By the time I was four years old, I had developed this rather in-depth conviction that I was either an alien from outer space or the savior of mankind. Or both. I'd seen Superman and Spider-man in cartoons. I'd seen Luke Skywalker in the movies and sang songs about Jesus Christ in childran's choir. My mom, without meaning to, encouraged this conviction. She told me that I was special, not just because I could walk on my wobbly legs like Bambi did when he and Thumper stepped on the frozen pond. She told me stories of my difficult birth, my surprising survival against incredible odds, my remarkable singing voice, my sweet temperament, my kindness towards all the people I met, the weird birthmark on my head and my unexpected intelligence. That was my origin story. I was supposed to be another hero. All I had to do was wait for my superpowers to show up. I knew that they were coming.
And, based upon some conclusion I drew after closing my eyes really, really tight and putting the palms of my hands against my eyes until I saw "stars," I thought my superpowers were going to come from another galaxy far, far away or, like, Heaven. (Jesus was just another guy with superpowers to me at that point. I knew all the words to "Jesus Loves Me" and the "Theme from Spider-Man.") By routinely inflicting that injury on myself, I figured that I was actually receiving some kind of message from the place that I was really from. My cerebral palsy wasn't an affliction that caused difficulty, it was something from which I would eventually derive power. My mom and dad were not my real mom and dad. My little brother would bite me and fight with me because he was merely normal and understood that a supreme being like myself didn't belong with them.
Kids want to be superheroes. Kids play pretend.
On the last day that I was in daycare at Lithia Springs High School before my family moved to Buford, I remember that it was raining and darkly stormy and that the drops were beading against the window of the daycare classroom. I was told that we were leaving Lithia Springs, but I didn't understand it. I didn't understand that someplace else was supposed to be my home, that I wasn't supposed to be "from" Lithia Springs anymore. So I put my hand against the window, acted like I could touch the raindrops, that I could freeze them in place or command them to move down the window. I imagined that I had powers, that I had control over the weather. I didn't want to go to the town with the dumb name. "Buford" just sounded like a dumb name. "Lithia Springs" sounded mythic to me in comparison, the name of a goddess or a radioactive element. I sat in the classroom, looked up into the dark sky and tried to imagine that my real life - the one where my future as a hero was set in stone - was beginning. I closed my eyes, pressed my palms against them until I saw stars and waited to receive the message telling me exactly how to become a superhero. I might've imagined voices telling me what to do, but the voice sounded to me like mine. I wanted something else, someone bigger than me, to communicate to me, to tell me that everything was OK. But the whole thing was just a game I was playing, one where a four-year-old boy had power over the universe, where it was only a matter of time until I fulfilled my destiny and all the things that I didn't understand would eventually be explained. Until it was time for us to go, I sat Indian-style against the window, concentrated on the raindrops hanging in front of me and tried to make them move.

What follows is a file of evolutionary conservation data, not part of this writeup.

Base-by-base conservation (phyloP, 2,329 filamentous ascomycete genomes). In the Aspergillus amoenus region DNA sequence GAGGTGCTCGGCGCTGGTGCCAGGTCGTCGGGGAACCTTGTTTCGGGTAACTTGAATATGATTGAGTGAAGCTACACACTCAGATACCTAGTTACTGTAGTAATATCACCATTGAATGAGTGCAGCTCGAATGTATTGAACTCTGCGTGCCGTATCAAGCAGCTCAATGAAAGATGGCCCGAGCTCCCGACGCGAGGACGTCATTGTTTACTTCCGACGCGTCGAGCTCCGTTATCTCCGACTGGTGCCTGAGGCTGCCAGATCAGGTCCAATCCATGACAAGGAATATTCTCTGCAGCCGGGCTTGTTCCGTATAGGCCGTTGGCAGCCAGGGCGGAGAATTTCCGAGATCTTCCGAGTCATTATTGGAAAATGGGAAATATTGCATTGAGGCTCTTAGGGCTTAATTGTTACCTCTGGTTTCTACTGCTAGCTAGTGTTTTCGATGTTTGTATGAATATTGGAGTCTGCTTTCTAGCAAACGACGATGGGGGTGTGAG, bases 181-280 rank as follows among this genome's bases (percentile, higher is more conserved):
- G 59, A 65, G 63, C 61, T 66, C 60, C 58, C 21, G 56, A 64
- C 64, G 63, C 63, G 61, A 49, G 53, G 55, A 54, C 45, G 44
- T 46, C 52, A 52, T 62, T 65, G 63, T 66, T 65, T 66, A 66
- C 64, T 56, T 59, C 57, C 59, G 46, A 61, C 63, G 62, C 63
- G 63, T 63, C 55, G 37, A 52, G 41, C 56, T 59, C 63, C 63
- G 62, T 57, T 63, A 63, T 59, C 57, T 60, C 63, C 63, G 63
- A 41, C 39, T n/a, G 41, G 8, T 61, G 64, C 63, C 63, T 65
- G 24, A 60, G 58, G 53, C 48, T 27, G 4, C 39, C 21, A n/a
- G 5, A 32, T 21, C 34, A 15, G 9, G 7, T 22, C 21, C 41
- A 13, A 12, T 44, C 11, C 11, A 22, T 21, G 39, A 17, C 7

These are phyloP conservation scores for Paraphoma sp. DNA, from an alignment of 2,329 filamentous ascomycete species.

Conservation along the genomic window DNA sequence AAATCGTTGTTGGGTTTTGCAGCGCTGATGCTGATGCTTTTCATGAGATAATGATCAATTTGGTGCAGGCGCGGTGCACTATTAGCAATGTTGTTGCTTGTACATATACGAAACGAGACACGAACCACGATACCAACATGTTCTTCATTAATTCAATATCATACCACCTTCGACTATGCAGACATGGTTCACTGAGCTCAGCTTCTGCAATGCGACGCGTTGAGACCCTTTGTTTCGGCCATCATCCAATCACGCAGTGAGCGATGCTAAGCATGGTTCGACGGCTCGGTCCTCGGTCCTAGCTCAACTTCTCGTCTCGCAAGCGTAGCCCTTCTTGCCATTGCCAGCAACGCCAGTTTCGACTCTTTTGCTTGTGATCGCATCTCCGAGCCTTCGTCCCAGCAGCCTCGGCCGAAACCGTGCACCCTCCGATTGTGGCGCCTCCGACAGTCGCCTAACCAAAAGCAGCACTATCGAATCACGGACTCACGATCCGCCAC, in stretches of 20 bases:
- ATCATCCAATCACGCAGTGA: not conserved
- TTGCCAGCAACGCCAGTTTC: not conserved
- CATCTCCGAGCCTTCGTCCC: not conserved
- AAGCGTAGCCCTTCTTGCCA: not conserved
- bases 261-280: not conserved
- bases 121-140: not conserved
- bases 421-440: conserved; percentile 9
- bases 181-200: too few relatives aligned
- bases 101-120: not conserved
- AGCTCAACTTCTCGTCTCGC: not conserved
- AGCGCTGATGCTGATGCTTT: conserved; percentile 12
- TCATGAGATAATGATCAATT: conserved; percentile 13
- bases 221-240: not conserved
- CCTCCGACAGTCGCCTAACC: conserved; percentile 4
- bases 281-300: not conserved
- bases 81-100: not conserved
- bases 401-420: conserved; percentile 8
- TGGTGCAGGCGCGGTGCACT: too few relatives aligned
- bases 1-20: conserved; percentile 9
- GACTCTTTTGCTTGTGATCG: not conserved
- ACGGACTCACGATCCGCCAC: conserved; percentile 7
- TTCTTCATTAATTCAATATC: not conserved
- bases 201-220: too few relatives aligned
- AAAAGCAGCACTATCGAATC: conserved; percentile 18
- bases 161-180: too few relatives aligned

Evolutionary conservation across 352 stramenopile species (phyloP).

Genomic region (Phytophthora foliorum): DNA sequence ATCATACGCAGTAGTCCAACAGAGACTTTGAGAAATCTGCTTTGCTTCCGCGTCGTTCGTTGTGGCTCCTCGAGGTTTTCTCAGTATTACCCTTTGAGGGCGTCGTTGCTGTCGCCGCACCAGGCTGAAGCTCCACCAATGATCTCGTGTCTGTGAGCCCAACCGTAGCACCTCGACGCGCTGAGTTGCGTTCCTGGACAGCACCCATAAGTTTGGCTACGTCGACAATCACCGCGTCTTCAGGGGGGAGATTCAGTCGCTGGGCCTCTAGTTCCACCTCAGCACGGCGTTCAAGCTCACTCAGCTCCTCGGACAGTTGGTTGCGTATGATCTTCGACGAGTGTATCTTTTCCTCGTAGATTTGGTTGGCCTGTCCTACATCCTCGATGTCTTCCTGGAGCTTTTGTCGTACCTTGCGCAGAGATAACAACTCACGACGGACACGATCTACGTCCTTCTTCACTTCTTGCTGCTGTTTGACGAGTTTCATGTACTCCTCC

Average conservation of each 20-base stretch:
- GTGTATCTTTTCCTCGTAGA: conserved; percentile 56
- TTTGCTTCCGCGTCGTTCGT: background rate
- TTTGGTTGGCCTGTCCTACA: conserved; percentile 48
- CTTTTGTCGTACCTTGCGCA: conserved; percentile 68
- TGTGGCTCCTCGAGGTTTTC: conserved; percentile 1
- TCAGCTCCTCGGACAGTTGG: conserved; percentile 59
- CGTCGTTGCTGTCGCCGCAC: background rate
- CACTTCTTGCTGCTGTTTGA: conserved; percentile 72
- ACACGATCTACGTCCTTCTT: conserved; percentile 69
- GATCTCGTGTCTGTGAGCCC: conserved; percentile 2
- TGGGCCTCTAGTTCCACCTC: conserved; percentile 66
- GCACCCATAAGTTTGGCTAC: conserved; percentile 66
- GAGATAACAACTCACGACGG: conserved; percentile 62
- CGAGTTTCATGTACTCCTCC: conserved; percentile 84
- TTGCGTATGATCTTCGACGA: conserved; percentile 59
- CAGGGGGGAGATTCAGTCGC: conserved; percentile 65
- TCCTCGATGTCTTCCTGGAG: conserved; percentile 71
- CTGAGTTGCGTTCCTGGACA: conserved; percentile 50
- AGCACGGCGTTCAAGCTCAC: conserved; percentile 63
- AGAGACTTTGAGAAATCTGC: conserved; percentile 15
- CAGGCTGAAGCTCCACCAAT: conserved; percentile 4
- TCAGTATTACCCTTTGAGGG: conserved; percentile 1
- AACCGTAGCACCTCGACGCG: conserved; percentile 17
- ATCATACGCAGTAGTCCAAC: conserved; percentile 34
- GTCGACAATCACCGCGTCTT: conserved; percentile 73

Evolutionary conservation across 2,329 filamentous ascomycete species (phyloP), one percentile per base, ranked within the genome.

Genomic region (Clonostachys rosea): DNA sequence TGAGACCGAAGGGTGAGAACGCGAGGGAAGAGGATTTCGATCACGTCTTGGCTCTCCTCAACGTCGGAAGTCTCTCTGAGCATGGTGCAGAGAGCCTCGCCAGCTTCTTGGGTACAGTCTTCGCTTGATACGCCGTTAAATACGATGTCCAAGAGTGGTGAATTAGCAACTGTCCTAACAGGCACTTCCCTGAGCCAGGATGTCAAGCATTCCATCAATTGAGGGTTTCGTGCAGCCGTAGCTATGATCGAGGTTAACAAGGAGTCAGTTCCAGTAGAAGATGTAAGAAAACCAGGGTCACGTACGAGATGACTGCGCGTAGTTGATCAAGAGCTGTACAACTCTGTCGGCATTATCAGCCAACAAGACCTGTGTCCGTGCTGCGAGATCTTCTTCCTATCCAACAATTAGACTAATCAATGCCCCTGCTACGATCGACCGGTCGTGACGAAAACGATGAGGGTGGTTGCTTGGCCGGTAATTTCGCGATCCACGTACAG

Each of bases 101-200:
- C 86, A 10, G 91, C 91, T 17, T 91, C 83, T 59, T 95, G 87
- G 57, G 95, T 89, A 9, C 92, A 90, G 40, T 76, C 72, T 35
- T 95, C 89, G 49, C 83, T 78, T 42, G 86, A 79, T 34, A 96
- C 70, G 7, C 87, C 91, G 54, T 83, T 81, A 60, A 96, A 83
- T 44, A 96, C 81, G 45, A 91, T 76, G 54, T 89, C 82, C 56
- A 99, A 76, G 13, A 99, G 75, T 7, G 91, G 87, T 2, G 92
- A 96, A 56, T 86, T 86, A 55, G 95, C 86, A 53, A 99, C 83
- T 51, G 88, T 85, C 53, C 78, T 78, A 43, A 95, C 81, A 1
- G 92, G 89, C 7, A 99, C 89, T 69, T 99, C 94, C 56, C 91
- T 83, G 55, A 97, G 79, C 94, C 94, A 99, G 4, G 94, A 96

I wish I still had that sense of power, that certainty, that belief in single-minded purpose as strongly as I did when I was a child. But things happen. If that sense of myself as "special" or "a superhero" was gone completely, I don't know that I would even mourn it, but there are still elements of it within me. I still dream. I still stubbornly believe that I'm doing the right thing.
Somewhere along the way, though, the idea that I was supposed to help other people got lost, replaced by the notion that I was important and that other people were supposed to pay attention to me. And the me that I have become is not totally the me that I wanted to be when, you know, the aliens were sending me my special purpose and weather-controlling superpowers from Heaven.
Somehow I got off-course when finding my special purpose. This wasn't supposed to happen like this. I was always supposed to be able to fit in with people and talk to them. I'm not supposed to be this self-centered. I'm not supposed to be this sarcastic. I'm not supposed to EVER be a complete dick. I was never supposed to complain, and I was never supposed to have any reason to complain. My destiny was supposed to be set. I was always supposed to be the hero.
I am not always the hero. I'm not always nice. I'm not even remotely cheery or an optimist. I feel like I barely smile. In fact, I can be a self-centered, self-defeating ass. In fact, I can be a downright drag. I'm the dark one. I'm the villain sometimes. There are times when even my friends really, really, really need their space from me.
I want to get better. I want to be a hero again. And that's going to take a lot of work.
No One Likes Superman Anymore [Evil Robo-Dragon Remix] - I Fight Dragons
Benjamin Carr is a freelance writer and editor in Atlanta. Previous work has appeared in The Guardian and Ain't It Cool News Voices. He also has performed improv with JaCKPie Theater Workshop and written sketches for the Center for Puppetry Arts in Atlanta.
Photo by Adam Lawrence.
Street art by Joe Black and Miss Bugs.
I Fight Dragons are Chicago's best and perhaps only NES-Rock band. They recently released their debut ep Cool is Just a Number and always thrill audiences with their incorporation of classic Nintendo sounds and devices.